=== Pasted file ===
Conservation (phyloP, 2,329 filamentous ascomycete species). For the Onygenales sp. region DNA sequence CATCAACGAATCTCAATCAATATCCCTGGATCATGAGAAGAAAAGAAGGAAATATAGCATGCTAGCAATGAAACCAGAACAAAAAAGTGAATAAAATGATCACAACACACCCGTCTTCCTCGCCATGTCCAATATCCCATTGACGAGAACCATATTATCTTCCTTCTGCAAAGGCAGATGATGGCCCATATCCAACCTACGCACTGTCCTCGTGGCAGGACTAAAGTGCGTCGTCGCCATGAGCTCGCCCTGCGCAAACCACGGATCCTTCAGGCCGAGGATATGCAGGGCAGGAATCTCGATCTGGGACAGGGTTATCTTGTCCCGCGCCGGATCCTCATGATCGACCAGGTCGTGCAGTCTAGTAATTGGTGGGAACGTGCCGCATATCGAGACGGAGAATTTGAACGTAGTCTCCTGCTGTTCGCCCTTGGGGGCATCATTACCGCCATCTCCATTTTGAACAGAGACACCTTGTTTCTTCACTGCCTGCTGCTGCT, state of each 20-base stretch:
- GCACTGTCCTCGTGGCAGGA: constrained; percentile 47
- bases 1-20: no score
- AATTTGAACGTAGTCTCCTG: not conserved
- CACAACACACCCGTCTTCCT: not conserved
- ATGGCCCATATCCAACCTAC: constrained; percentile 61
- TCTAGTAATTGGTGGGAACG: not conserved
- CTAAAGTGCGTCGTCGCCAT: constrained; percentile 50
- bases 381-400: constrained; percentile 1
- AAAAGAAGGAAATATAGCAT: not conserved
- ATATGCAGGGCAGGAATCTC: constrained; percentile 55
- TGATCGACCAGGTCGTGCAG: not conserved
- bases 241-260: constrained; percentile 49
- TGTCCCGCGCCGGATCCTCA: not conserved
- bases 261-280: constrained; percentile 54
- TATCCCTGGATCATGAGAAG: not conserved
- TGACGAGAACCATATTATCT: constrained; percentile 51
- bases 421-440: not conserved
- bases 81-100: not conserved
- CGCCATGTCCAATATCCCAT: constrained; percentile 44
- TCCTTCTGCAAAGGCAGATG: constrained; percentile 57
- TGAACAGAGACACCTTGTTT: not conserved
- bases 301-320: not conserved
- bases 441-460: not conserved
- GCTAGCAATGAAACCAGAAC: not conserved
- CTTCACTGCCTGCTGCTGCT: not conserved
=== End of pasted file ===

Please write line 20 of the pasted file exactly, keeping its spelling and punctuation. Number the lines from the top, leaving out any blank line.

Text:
- CGCCATGTCCAATATCCCAT: constrained; percentile 44